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If I'm getting updates to data - i.e. let's say some new returned JSON for example - then what do people think is cleaner?

a) Just release any old objects, then create new ones.


b) Have -(id)initWithJSON:json type initializers that can 'reset' the data contained within the object to use the new data that is passed in.

The second case would mean calling the "init" methods multiple times and coding them to be careful with releasing/copying contained objects.

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Should this really be tagged with "c"? –  davmac Sep 13 '10 at 0:57
@davmac: no, it is an Objective-C question. –  JeremyP Sep 13 '10 at 8:11
@JermeyP, suspect you came into this too late. It was tagged with "C", that's why I asked the question - i.e. I was pointing out that it shouldn't in fact be tagged with C even though it was. –  davmac Sep 13 '10 at 12:49

2 Answers 2

(a) is definitely better. In general, algorithms that use immutable rather than mutable data structures are easier to write and reason about. If profiling shows that (a) is not viable, then (and only then) consider (b). If you go down that road, do your future maintainers a favor and use a resetWithJSON: or somesuch method. You can extract common code between the init and reset methods, but let your public API have both methods so that your intention is clear.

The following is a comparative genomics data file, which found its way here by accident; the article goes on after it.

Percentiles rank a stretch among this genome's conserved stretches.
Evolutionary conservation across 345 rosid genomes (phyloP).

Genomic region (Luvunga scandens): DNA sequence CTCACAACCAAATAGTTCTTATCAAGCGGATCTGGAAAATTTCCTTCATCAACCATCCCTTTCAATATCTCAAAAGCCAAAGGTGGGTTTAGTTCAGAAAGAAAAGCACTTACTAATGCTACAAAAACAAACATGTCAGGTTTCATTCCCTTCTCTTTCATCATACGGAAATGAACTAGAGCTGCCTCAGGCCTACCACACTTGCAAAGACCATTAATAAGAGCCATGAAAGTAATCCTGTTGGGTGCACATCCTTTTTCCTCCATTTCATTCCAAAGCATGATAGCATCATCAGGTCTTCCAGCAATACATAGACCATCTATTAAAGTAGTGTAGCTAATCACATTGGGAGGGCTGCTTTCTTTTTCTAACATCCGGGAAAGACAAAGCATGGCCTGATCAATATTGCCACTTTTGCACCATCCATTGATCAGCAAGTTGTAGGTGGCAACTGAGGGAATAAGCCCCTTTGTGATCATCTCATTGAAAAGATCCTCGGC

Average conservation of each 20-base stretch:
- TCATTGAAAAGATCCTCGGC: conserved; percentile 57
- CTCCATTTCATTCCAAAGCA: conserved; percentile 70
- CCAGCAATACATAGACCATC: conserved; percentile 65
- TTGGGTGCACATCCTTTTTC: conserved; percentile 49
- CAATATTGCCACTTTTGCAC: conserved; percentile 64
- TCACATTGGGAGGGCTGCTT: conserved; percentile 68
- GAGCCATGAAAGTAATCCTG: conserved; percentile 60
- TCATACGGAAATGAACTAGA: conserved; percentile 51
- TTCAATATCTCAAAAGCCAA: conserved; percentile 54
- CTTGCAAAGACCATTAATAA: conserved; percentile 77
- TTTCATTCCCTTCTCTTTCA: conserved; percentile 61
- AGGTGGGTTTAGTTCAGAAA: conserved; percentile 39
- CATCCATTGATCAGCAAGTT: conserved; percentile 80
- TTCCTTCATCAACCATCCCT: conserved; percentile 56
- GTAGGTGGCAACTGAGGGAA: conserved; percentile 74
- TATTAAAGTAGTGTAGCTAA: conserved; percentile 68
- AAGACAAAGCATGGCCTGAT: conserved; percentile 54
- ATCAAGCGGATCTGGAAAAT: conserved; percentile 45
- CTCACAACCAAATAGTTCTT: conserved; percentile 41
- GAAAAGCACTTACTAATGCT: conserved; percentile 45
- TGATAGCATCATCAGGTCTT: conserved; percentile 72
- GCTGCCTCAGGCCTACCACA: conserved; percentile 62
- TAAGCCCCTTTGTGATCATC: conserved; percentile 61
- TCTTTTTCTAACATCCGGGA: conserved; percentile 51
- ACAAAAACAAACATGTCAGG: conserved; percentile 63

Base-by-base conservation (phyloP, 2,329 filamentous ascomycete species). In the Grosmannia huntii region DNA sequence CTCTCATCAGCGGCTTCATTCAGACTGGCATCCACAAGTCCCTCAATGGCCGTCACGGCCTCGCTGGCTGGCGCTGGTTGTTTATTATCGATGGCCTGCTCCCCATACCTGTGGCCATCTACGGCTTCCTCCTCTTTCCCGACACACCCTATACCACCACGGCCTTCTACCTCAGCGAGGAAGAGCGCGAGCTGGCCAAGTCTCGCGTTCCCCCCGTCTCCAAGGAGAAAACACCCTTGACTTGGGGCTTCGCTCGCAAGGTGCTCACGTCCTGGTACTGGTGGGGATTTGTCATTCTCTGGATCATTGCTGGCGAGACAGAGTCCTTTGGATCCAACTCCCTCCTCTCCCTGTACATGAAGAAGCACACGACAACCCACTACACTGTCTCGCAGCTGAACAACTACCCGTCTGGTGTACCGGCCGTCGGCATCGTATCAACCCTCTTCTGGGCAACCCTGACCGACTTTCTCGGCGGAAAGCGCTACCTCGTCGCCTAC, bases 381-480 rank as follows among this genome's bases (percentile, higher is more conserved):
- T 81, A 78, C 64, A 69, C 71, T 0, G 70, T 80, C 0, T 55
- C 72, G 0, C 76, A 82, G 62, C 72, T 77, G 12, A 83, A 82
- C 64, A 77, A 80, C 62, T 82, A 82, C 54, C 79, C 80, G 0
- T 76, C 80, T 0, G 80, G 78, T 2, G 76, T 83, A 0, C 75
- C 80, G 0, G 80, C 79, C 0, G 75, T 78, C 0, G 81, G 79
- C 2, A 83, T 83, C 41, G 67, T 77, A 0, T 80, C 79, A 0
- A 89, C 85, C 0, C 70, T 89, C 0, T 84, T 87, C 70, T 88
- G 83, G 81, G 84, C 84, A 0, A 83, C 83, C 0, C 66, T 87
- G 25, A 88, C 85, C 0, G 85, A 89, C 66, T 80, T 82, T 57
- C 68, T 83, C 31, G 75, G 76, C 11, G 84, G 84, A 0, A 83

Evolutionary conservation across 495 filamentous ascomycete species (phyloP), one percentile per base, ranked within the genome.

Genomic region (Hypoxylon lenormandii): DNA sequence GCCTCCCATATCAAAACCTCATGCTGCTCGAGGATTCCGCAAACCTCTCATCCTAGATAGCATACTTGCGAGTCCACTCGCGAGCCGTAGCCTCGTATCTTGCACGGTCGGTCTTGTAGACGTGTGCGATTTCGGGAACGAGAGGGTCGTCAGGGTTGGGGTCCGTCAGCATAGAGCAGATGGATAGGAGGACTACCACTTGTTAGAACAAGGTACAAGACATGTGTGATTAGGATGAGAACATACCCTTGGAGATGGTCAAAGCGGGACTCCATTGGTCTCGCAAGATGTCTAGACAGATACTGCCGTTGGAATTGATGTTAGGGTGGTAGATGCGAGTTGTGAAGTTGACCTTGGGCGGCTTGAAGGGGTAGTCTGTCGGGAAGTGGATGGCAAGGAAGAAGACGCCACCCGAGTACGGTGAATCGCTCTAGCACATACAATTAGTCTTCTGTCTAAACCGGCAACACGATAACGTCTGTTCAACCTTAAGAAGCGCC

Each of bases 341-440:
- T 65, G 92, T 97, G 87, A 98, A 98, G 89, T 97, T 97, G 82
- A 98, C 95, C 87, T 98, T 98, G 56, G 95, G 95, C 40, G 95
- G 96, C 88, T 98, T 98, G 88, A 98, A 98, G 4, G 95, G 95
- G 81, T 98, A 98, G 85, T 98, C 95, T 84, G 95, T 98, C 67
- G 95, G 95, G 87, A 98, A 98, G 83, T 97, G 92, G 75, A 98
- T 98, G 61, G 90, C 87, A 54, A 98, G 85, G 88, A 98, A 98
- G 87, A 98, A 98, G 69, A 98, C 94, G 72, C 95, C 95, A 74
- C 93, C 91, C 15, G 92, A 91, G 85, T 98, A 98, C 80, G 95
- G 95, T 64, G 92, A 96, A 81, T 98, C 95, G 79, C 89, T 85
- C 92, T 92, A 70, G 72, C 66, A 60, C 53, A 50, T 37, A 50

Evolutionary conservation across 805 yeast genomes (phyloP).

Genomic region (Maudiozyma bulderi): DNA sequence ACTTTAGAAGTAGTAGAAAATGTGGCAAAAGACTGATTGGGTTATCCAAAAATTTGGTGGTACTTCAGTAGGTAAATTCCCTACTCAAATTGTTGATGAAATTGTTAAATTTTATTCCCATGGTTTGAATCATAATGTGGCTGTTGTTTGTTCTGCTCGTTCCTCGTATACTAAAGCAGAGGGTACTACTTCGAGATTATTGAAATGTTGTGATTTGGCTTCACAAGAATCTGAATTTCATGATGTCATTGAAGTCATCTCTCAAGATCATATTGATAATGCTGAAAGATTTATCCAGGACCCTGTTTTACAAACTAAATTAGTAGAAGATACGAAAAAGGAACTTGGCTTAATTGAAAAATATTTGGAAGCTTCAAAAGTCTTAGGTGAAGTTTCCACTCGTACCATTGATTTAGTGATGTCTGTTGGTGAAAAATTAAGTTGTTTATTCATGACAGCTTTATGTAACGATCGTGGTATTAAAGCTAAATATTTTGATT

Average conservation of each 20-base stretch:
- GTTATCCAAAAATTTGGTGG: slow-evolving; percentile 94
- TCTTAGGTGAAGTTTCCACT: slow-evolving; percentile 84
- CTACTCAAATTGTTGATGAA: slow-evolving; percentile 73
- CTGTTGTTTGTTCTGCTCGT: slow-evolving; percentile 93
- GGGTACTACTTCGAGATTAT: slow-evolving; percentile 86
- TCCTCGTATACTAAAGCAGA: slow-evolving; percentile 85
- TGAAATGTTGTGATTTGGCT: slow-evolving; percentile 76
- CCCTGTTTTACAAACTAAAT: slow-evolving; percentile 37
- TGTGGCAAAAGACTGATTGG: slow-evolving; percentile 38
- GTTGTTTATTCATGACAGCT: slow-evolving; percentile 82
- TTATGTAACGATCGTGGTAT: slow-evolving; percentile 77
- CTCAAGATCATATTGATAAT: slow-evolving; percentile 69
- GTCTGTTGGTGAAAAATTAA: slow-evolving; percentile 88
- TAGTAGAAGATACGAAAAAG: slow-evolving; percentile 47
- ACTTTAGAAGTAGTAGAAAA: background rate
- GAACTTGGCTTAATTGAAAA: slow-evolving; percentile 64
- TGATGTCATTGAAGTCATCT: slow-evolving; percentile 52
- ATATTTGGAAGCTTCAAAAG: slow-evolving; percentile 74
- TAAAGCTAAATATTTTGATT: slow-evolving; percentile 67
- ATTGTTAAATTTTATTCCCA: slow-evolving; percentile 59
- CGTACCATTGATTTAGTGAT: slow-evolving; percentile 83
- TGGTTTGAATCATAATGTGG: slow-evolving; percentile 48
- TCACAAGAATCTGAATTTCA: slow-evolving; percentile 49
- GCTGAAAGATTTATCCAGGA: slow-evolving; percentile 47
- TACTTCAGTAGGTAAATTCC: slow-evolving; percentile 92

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Barry already answered it, but let me phrase it differently:

Definitely a) is the usual approach.

You can reuse the object as you suggest in b), but when you do that, never design your class so that you would call methods named init... more than once. That is against every established custom of Objective-C.

Take NSMutableString for example. You can initialize one using

  NSMutableString* ms=[[NSMutableString alloc] initWithString:@"boo"];

and you can reset it by caling

  [ms setString:@"bar"];

but you never do

  [ms initWithString:@"boo"];

The methods named init... should only appear in conjunction with alloc, and not anywhere else.

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Thanks, got it, I was after the "established" way of doing it. –  JonB Sep 13 '10 at 2:07

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